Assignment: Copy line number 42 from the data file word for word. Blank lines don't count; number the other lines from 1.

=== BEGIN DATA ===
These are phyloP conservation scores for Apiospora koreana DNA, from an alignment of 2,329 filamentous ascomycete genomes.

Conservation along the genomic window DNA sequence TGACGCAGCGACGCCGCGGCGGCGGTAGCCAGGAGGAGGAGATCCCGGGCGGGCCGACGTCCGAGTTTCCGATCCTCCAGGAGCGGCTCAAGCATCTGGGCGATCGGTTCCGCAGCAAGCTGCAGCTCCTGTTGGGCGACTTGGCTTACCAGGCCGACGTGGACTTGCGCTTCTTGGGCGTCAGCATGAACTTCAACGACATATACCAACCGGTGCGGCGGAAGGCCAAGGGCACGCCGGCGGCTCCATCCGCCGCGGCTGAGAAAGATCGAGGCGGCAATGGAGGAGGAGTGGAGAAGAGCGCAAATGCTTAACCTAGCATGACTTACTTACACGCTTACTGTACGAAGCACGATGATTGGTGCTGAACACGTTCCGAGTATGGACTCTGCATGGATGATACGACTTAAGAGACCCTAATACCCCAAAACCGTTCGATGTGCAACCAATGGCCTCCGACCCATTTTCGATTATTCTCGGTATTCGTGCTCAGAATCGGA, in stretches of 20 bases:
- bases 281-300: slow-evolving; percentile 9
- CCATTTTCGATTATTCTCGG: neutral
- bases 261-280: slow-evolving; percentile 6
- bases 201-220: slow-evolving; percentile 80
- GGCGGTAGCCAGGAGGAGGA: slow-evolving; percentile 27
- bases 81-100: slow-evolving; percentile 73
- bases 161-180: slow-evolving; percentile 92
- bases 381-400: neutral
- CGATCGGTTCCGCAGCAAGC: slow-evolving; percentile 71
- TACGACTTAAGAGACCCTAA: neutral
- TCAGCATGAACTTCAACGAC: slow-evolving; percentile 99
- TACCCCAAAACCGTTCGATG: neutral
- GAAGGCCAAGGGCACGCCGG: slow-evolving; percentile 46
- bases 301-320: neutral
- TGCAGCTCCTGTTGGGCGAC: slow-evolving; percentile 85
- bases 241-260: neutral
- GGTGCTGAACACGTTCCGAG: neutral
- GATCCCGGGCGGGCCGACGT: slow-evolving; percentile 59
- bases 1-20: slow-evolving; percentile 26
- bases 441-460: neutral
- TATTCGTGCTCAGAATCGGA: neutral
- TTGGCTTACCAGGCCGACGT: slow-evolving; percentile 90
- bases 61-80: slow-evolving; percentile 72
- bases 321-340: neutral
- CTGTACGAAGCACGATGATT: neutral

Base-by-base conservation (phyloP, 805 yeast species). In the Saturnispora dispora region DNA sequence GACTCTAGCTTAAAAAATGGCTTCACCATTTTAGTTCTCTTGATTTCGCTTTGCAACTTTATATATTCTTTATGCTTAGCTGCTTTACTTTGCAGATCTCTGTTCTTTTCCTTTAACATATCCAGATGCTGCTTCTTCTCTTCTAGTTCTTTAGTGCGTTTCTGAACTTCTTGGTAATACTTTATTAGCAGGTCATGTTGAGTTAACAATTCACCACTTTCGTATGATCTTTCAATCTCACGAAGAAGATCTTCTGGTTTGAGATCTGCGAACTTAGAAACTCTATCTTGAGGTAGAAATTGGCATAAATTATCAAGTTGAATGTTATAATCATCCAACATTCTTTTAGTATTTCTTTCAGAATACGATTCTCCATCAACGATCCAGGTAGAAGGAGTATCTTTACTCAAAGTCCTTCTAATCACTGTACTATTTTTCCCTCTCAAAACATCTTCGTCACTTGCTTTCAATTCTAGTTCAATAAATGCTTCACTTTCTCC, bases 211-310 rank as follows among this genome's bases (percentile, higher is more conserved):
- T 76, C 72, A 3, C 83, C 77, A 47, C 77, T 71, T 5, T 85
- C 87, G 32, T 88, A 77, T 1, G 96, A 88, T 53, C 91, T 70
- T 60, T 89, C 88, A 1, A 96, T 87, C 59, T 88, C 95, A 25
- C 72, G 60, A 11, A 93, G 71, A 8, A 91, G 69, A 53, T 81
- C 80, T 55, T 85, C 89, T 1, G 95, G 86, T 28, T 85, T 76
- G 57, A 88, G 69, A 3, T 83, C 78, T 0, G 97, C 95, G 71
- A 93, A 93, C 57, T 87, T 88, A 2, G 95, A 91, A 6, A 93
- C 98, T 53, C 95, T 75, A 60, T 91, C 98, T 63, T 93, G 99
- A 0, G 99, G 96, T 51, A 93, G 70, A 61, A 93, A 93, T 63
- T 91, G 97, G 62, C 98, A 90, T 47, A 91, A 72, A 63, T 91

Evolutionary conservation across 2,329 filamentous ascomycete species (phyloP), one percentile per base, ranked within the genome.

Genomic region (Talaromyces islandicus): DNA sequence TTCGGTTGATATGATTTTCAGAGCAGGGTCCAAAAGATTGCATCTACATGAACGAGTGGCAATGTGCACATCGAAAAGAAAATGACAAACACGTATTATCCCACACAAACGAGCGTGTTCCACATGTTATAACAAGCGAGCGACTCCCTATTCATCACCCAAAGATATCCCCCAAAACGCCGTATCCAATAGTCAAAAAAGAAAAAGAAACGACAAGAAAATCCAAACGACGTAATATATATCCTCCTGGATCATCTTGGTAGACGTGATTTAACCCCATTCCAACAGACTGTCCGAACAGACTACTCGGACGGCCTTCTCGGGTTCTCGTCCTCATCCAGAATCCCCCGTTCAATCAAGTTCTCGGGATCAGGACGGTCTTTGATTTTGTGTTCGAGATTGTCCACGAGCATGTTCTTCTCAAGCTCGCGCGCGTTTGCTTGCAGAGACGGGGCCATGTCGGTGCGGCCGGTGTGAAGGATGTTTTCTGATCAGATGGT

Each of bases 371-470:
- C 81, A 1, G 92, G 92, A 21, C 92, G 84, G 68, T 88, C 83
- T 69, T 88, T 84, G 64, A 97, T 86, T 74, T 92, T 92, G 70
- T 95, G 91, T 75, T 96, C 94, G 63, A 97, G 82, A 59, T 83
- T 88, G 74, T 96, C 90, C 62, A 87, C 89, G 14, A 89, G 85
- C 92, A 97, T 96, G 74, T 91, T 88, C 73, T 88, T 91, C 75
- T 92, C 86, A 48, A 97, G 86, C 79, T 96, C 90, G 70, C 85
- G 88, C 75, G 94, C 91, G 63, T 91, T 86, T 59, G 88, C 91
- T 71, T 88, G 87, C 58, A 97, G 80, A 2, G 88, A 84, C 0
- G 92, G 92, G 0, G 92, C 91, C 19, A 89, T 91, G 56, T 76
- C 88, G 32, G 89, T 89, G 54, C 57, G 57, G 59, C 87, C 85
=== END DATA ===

- C 81, A 1, G 92, G 92, A 21, C 92, G 84, G 68, T 88, C 83